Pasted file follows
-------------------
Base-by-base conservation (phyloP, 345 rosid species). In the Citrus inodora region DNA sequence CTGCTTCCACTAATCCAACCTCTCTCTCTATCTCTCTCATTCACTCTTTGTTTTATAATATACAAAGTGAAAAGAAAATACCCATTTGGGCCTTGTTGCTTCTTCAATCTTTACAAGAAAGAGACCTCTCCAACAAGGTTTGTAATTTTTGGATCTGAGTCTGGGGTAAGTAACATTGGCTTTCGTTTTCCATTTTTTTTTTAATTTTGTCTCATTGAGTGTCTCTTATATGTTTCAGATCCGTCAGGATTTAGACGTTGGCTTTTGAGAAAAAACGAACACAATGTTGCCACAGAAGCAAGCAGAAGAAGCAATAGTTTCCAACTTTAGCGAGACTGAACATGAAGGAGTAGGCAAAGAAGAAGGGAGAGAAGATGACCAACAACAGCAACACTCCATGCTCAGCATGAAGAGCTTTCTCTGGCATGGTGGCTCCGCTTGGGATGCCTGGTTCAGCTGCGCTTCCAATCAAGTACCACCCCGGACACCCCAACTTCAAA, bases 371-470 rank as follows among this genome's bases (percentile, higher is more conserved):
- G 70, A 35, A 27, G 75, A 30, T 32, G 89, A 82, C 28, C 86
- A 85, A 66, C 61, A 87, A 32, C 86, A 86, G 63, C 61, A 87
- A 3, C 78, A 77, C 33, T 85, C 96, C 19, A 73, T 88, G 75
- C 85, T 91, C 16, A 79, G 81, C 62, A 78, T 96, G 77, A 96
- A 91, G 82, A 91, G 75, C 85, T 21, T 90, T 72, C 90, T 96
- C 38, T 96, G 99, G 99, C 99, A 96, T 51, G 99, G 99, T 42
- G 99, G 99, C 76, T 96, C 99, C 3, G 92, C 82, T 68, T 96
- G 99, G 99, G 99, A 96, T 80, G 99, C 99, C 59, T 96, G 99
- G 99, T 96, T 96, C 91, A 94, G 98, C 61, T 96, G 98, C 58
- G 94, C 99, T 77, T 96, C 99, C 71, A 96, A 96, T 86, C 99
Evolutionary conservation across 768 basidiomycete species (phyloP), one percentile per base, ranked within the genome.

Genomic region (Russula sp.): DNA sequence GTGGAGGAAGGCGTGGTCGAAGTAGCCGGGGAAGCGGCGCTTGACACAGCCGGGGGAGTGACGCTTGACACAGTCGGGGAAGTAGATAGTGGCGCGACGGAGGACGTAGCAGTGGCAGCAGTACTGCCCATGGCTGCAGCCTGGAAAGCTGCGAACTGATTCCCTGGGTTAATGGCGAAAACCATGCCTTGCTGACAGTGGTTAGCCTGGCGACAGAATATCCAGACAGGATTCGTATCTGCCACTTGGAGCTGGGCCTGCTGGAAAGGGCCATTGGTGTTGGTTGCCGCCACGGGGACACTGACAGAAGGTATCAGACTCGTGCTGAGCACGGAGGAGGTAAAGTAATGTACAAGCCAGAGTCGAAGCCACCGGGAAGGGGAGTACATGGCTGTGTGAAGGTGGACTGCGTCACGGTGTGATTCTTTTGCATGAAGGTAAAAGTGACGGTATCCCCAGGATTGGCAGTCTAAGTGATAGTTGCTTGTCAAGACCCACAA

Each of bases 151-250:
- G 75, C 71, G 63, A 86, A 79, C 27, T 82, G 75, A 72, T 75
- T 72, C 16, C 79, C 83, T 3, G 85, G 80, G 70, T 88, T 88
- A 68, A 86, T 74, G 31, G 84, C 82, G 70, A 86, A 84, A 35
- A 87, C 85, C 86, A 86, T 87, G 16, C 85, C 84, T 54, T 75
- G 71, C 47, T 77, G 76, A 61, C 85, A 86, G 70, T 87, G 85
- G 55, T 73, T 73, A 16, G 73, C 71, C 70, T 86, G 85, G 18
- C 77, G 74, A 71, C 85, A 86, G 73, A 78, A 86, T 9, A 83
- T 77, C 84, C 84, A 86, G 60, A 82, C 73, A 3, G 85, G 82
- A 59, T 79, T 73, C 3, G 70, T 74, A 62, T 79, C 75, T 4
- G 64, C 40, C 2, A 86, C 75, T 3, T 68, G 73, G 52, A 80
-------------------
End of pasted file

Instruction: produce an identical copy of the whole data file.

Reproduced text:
Base-by-base conservation (phyloP, 345 rosid species). In the Citrus inodora region DNA sequence CTGCTTCCACTAATCCAACCTCTCTCTCTATCTCTCTCATTCACTCTTTGTTTTATAATATACAAAGTGAAAAGAAAATACCCATTTGGGCCTTGTTGCTTCTTCAATCTTTACAAGAAAGAGACCTCTCCAACAAGGTTTGTAATTTTTGGATCTGAGTCTGGGGTAAGTAACATTGGCTTTCGTTTTCCATTTTTTTTTTAATTTTGTCTCATTGAGTGTCTCTTATATGTTTCAGATCCGTCAGGATTTAGACGTTGGCTTTTGAGAAAAAACGAACACAATGTTGCCACAGAAGCAAGCAGAAGAAGCAATAGTTTCCAACTTTAGCGAGACTGAACATGAAGGAGTAGGCAAAGAAGAAGGGAGAGAAGATGACCAACAACAGCAACACTCCATGCTCAGCATGAAGAGCTTTCTCTGGCATGGTGGCTCCGCTTGGGATGCCTGGTTCAGCTGCGCTTCCAATCAAGTACCACCCCGGACACCCCAACTTCAAA, bases 371-470 rank as follows among this genome's bases (percentile, higher is more conserved):
- G 70, A 35, A 27, G 75, A 30, T 32, G 89, A 82, C 28, C 86
- A 85, A 66, C 61, A 87, A 32, C 86, A 86, G 63, C 61, A 87
- A 3, C 78, A 77, C 33, T 85, C 96, C 19, A 73, T 88, G 75
- C 85, T 91, C 16, A 79, G 81, C 62, A 78, T 96, G 77, A 96
- A 91, G 82, A 91, G 75, C 85, T 21, T 90, T 72, C 90, T 96
- C 38, T 96, G 99, G 99, C 99, A 96, T 51, G 99, G 99, T 42
- G 99, G 99, C 76, T 96, C 99, C 3, G 92, C 82, T 68, T 96
- G 99, G 99, G 99, A 96, T 80, G 99, C 99, C 59, T 96, G 99
- G 99, T 96, T 96, C 91, A 94, G 98, C 61, T 96, G 98, C 58
- G 94, C 99, T 77, T 96, C 99, C 71, A 96, A 96, T 86, C 99
Evolutionary conservation across 768 basidiomycete species (phyloP), one percentile per base, ranked within the genome.

Genomic region (Russula sp.): DNA sequence GTGGAGGAAGGCGTGGTCGAAGTAGCCGGGGAAGCGGCGCTTGACACAGCCGGGGGAGTGACGCTTGACACAGTCGGGGAAGTAGATAGTGGCGCGACGGAGGACGTAGCAGTGGCAGCAGTACTGCCCATGGCTGCAGCCTGGAAAGCTGCGAACTGATTCCCTGGGTTAATGGCGAAAACCATGCCTTGCTGACAGTGGTTAGCCTGGCGACAGAATATCCAGACAGGATTCGTATCTGCCACTTGGAGCTGGGCCTGCTGGAAAGGGCCATTGGTGTTGGTTGCCGCCACGGGGACACTGACAGAAGGTATCAGACTCGTGCTGAGCACGGAGGAGGTAAAGTAATGTACAAGCCAGAGTCGAAGCCACCGGGAAGGGGAGTACATGGCTGTGTGAAGGTGGACTGCGTCACGGTGTGATTCTTTTGCATGAAGGTAAAAGTGACGGTATCCCCAGGATTGGCAGTCTAAGTGATAGTTGCTTGTCAAGACCCACAA

Each of bases 151-250:
- G 75, C 71, G 63, A 86, A 79, C 27, T 82, G 75, A 72, T 75
- T 72, C 16, C 79, C 83, T 3, G 85, G 80, G 70, T 88, T 88
- A 68, A 86, T 74, G 31, G 84, C 82, G 70, A 86, A 84, A 35
- A 87, C 85, C 86, A 86, T 87, G 16, C 85, C 84, T 54, T 75
- G 71, C 47, T 77, G 76, A 61, C 85, A 86, G 70, T 87, G 85
- G 55, T 73, T 73, A 16, G 73, C 71, C 70, T 86, G 85, G 18
- C 77, G 74, A 71, C 85, A 86, G 73, A 78, A 86, T 9, A 83
- T 77, C 84, C 84, A 86, G 60, A 82, C 73, A 3, G 85, G 82
- A 59, T 79, T 73, C 3, G 70, T 74, A 62, T 79, C 75, T 4
- G 64, C 40, C 2, A 86, C 75, T 3, T 68, G 73, G 52, A 80